As a student of Father Mark Gruber O.S.B. at Saint Vincent College, I heard much about how he studied in Egypt for his doctoral dissertation. In due time, while browsing the shelves in the gift shop for the Basillica at the College, I found this book on the shelf. Having heard many good reviews of it from others, I decided to purchase it. Indeed, it was by far a most excellent purchase.
This narrative details the events of his life while he lived among the Coptic monks of Egypt for a year doing research for his doctoral dissertation in Anthropology. However, this is by far more than a story of just his life. It is a story of grace, faith, and coming to know God more through our world. Through all of his experiences in Egypt, Father Gruber's faith was strengthened. The Copts, contemplating God and loving him whole-heartedly, taught Father Gruber not only about their customs and theology but also showed him a living example of true faith in God.
Father Gruber stresses at end of the work how important his time in Egypt was to him. What he gained is not only visible in his personal life. Indeed, as I said above, I have experienced him as a professor. After reading this book, I have realized that many of his lectures in my Biblical Archaeology (Anthropology) class come from lessons he learned from the Copts in Egypt.
In the end, this "spiritual journal" brings to Americans the rich spirituality of the Coptic monks in Egypt. This is by far an excellent book for anyone who wishes to view our Christian faith from a wise, monastic perspective and to be challenged to live out our faith in God more fully.
I am not an avid reader but this book is like a roller coaster ride of west meets east. It is filled with humor, suspense and prayerful devotion. I can't put it down!
Then you will definitely enjoy this book! I am still at the very beginning. Shortly after arriving in Egypt ( he intentionally chose to enter through Alexandria ), he met a young man who turned out to be a Coptic Catholic. Victor told him there were many Catholics in Alexandria. He also told him that Egypt becomes more progressively Islamic all the way into Cairo. The following day, Fr. Gruber (not wearing his clericals) went down to the beach where he began building a sand castle. This intrigued a group of youths (aged 14 - 16) who came to watch with great interest. Apparently this is not a popular activity in Egypt. The boys watched with interest until one of them became very disturbed and exclaimed in Arabic "el kanessa" (a church). The boys accused him of trying to spread Christianity in Egypt by building a representation of Christian churches! Fr. Gruber was very surprised. In the book he says:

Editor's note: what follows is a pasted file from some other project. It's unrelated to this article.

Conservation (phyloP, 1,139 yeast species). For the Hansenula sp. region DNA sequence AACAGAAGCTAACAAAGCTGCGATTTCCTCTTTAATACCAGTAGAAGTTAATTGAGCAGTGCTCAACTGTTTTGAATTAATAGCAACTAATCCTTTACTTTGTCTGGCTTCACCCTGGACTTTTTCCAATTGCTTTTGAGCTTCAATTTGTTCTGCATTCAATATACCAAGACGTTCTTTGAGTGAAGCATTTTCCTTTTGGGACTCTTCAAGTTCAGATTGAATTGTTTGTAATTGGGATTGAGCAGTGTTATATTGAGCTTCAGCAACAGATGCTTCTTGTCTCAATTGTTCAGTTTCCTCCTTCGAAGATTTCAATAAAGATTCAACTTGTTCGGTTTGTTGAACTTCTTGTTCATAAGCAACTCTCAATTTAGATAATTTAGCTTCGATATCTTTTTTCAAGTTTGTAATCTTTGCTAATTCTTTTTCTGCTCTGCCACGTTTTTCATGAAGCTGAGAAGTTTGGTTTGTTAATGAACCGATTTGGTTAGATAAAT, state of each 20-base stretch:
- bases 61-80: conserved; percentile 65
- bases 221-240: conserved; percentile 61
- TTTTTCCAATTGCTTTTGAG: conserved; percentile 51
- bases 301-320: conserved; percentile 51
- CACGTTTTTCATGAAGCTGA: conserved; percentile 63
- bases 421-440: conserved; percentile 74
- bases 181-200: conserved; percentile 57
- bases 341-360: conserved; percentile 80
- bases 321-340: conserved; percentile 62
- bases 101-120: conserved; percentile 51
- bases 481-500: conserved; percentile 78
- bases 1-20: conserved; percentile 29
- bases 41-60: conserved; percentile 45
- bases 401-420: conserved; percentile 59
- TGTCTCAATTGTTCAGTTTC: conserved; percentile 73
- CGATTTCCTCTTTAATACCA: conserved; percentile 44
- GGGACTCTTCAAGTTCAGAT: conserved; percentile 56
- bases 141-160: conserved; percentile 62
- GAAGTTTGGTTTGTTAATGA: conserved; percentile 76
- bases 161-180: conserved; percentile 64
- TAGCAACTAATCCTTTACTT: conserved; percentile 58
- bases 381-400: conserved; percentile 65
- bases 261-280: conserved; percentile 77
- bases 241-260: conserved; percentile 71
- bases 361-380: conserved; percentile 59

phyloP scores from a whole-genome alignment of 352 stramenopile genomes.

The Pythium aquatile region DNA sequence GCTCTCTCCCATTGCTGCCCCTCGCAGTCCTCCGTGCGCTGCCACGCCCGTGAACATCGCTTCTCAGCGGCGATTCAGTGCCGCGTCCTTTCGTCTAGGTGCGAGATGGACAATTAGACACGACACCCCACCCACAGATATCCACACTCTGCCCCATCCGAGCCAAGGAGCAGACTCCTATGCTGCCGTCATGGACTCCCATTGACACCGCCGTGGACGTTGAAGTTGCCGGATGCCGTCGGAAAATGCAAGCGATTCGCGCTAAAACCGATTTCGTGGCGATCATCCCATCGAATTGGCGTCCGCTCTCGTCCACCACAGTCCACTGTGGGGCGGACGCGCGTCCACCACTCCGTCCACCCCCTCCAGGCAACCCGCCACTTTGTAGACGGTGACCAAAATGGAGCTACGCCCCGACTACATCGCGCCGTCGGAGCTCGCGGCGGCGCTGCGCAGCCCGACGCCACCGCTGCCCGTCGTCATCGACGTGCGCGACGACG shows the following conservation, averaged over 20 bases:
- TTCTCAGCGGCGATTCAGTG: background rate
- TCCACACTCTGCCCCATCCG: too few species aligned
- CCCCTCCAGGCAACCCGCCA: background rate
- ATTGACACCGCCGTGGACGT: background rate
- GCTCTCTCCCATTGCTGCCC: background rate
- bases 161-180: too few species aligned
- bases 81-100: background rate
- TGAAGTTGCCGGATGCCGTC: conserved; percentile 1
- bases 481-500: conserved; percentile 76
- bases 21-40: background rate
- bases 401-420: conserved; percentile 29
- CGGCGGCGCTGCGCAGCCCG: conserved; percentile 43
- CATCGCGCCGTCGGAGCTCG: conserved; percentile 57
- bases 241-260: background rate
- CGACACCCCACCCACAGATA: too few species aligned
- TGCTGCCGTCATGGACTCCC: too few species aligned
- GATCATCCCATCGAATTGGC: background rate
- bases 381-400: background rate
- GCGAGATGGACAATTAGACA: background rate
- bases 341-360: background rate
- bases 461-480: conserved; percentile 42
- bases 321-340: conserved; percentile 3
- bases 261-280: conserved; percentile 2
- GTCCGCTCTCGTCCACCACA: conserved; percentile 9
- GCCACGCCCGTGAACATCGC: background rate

Without their knowing anything about my being a Catholic priest, I had been "discovered" as it were. The first person I met was a Catholic Copt who asked me very quickly if I am also a Catholic. The second encounter I had was with Muslim boys who accused me of trying to build a church. So it's really an interesting place of discovery for me: seeing the character of these people and how they tend to interpret everything they experience through the prism of their faith. In seconds, the boys kicked down the towers of my castle and ran away ... triumphant, or afraid?
And this is just the beginning of the book! What happens next is so intriguing, as he tries to gain access to the Coptic monasteries through the Patriarch. I just know you would enjoy this book!
great find. Thanks. Bookmarked for later.
I see amazon.com has it very inexpensively. I’ll get it for Lenten reading. Thanks!
bflr for later reading
I was just thinking that the pictures reminded me of the salt mine cathedral in Poland.
I see what you mean! I never heard of the “salt mine cathedral in Poland,” though — is there a story there?
Very interesting. Amazing what God can do, isn’t it? He just needs willing souls to help accomplish His purpose.